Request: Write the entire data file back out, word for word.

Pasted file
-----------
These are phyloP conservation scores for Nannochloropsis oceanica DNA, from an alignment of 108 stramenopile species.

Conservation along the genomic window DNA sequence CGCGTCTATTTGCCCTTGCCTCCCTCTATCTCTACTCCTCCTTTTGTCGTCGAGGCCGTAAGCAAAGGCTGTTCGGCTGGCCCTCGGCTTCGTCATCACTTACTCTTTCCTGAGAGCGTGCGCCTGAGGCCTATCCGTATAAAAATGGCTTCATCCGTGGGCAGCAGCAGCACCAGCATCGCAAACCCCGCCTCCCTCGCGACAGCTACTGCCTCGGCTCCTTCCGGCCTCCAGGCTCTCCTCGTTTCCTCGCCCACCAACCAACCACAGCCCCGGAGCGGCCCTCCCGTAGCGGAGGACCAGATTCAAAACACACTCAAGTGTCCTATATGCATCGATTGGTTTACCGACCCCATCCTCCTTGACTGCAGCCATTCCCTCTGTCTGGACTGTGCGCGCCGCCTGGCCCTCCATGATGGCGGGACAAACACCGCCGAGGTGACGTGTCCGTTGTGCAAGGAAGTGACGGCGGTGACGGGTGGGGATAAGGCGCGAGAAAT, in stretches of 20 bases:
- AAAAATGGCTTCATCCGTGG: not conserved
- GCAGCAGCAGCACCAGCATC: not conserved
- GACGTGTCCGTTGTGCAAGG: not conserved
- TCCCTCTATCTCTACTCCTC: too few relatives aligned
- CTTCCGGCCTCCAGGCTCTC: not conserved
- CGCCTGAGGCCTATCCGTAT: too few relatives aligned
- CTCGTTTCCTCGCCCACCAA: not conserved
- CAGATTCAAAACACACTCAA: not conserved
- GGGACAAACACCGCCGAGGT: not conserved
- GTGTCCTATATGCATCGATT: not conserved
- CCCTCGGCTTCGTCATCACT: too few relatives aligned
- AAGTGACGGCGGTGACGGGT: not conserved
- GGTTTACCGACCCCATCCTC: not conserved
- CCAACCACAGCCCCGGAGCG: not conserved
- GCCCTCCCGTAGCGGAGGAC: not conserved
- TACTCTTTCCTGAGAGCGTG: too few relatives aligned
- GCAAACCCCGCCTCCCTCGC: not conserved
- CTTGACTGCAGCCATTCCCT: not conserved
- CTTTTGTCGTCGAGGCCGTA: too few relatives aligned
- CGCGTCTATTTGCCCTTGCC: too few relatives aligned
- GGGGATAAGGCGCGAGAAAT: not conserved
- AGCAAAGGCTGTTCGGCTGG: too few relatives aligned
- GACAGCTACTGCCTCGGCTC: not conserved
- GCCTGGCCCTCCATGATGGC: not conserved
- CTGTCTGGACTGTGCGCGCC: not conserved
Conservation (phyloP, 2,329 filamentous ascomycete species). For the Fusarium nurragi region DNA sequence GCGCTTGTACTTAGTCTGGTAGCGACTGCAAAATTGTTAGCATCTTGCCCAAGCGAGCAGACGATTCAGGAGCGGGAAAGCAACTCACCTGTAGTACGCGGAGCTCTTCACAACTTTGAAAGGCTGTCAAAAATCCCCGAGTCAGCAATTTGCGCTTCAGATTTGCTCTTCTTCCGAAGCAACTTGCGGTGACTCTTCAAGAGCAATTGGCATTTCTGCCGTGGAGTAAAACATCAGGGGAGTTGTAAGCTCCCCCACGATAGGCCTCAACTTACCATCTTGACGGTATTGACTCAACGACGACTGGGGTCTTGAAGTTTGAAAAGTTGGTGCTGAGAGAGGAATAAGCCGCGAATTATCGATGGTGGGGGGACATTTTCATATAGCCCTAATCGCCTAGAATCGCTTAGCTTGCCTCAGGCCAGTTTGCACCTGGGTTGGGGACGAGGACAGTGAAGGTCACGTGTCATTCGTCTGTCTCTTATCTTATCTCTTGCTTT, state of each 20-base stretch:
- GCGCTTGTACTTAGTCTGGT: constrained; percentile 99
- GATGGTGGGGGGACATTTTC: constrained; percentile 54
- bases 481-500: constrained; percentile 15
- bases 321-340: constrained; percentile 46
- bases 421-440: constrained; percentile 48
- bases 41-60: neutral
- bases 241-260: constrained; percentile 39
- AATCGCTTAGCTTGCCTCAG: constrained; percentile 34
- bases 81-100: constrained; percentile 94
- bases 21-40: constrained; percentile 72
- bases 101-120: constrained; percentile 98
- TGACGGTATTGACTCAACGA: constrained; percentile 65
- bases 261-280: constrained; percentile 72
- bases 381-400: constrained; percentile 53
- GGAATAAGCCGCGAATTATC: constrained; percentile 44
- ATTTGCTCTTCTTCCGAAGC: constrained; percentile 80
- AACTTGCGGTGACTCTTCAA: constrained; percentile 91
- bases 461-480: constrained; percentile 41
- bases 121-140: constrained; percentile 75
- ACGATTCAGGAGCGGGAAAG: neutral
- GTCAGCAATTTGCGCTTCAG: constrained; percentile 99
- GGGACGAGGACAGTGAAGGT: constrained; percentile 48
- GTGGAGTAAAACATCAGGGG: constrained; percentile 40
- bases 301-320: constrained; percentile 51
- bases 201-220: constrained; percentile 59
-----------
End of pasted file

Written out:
These are phyloP conservation scores for Nannochloropsis oceanica DNA, from an alignment of 108 stramenopile species.

Conservation along the genomic window DNA sequence CGCGTCTATTTGCCCTTGCCTCCCTCTATCTCTACTCCTCCTTTTGTCGTCGAGGCCGTAAGCAAAGGCTGTTCGGCTGGCCCTCGGCTTCGTCATCACTTACTCTTTCCTGAGAGCGTGCGCCTGAGGCCTATCCGTATAAAAATGGCTTCATCCGTGGGCAGCAGCAGCACCAGCATCGCAAACCCCGCCTCCCTCGCGACAGCTACTGCCTCGGCTCCTTCCGGCCTCCAGGCTCTCCTCGTTTCCTCGCCCACCAACCAACCACAGCCCCGGAGCGGCCCTCCCGTAGCGGAGGACCAGATTCAAAACACACTCAAGTGTCCTATATGCATCGATTGGTTTACCGACCCCATCCTCCTTGACTGCAGCCATTCCCTCTGTCTGGACTGTGCGCGCCGCCTGGCCCTCCATGATGGCGGGACAAACACCGCCGAGGTGACGTGTCCGTTGTGCAAGGAAGTGACGGCGGTGACGGGTGGGGATAAGGCGCGAGAAAT, in stretches of 20 bases:
- AAAAATGGCTTCATCCGTGG: not conserved
- GCAGCAGCAGCACCAGCATC: not conserved
- GACGTGTCCGTTGTGCAAGG: not conserved
- TCCCTCTATCTCTACTCCTC: too few relatives aligned
- CTTCCGGCCTCCAGGCTCTC: not conserved
- CGCCTGAGGCCTATCCGTAT: too few relatives aligned
- CTCGTTTCCTCGCCCACCAA: not conserved
- CAGATTCAAAACACACTCAA: not conserved
- GGGACAAACACCGCCGAGGT: not conserved
- GTGTCCTATATGCATCGATT: not conserved
- CCCTCGGCTTCGTCATCACT: too few relatives aligned
- AAGTGACGGCGGTGACGGGT: not conserved
- GGTTTACCGACCCCATCCTC: not conserved
- CCAACCACAGCCCCGGAGCG: not conserved
- GCCCTCCCGTAGCGGAGGAC: not conserved
- TACTCTTTCCTGAGAGCGTG: too few relatives aligned
- GCAAACCCCGCCTCCCTCGC: not conserved
- CTTGACTGCAGCCATTCCCT: not conserved
- CTTTTGTCGTCGAGGCCGTA: too few relatives aligned
- CGCGTCTATTTGCCCTTGCC: too few relatives aligned
- GGGGATAAGGCGCGAGAAAT: not conserved
- AGCAAAGGCTGTTCGGCTGG: too few relatives aligned
- GACAGCTACTGCCTCGGCTC: not conserved
- GCCTGGCCCTCCATGATGGC: not conserved
- CTGTCTGGACTGTGCGCGCC: not conserved
Conservation (phyloP, 2,329 filamentous ascomycete species). For the Fusarium nurragi region DNA sequence GCGCTTGTACTTAGTCTGGTAGCGACTGCAAAATTGTTAGCATCTTGCCCAAGCGAGCAGACGATTCAGGAGCGGGAAAGCAACTCACCTGTAGTACGCGGAGCTCTTCACAACTTTGAAAGGCTGTCAAAAATCCCCGAGTCAGCAATTTGCGCTTCAGATTTGCTCTTCTTCCGAAGCAACTTGCGGTGACTCTTCAAGAGCAATTGGCATTTCTGCCGTGGAGTAAAACATCAGGGGAGTTGTAAGCTCCCCCACGATAGGCCTCAACTTACCATCTTGACGGTATTGACTCAACGACGACTGGGGTCTTGAAGTTTGAAAAGTTGGTGCTGAGAGAGGAATAAGCCGCGAATTATCGATGGTGGGGGGACATTTTCATATAGCCCTAATCGCCTAGAATCGCTTAGCTTGCCTCAGGCCAGTTTGCACCTGGGTTGGGGACGAGGACAGTGAAGGTCACGTGTCATTCGTCTGTCTCTTATCTTATCTCTTGCTTT, state of each 20-base stretch:
- GCGCTTGTACTTAGTCTGGT: constrained; percentile 99
- GATGGTGGGGGGACATTTTC: constrained; percentile 54
- bases 481-500: constrained; percentile 15
- bases 321-340: constrained; percentile 46
- bases 421-440: constrained; percentile 48
- bases 41-60: neutral
- bases 241-260: constrained; percentile 39
- AATCGCTTAGCTTGCCTCAG: constrained; percentile 34
- bases 81-100: constrained; percentile 94
- bases 21-40: constrained; percentile 72
- bases 101-120: constrained; percentile 98
- TGACGGTATTGACTCAACGA: constrained; percentile 65
- bases 261-280: constrained; percentile 72
- bases 381-400: constrained; percentile 53
- GGAATAAGCCGCGAATTATC: constrained; percentile 44
- ATTTGCTCTTCTTCCGAAGC: constrained; percentile 80
- AACTTGCGGTGACTCTTCAA: constrained; percentile 91
- bases 461-480: constrained; percentile 41
- bases 121-140: constrained; percentile 75
- ACGATTCAGGAGCGGGAAAG: neutral
- GTCAGCAATTTGCGCTTCAG: constrained; percentile 99
- GGGACGAGGACAGTGAAGGT: constrained; percentile 48
- GTGGAGTAAAACATCAGGGG: constrained; percentile 40
- bases 301-320: constrained; percentile 51
- bases 201-220: constrained; percentile 59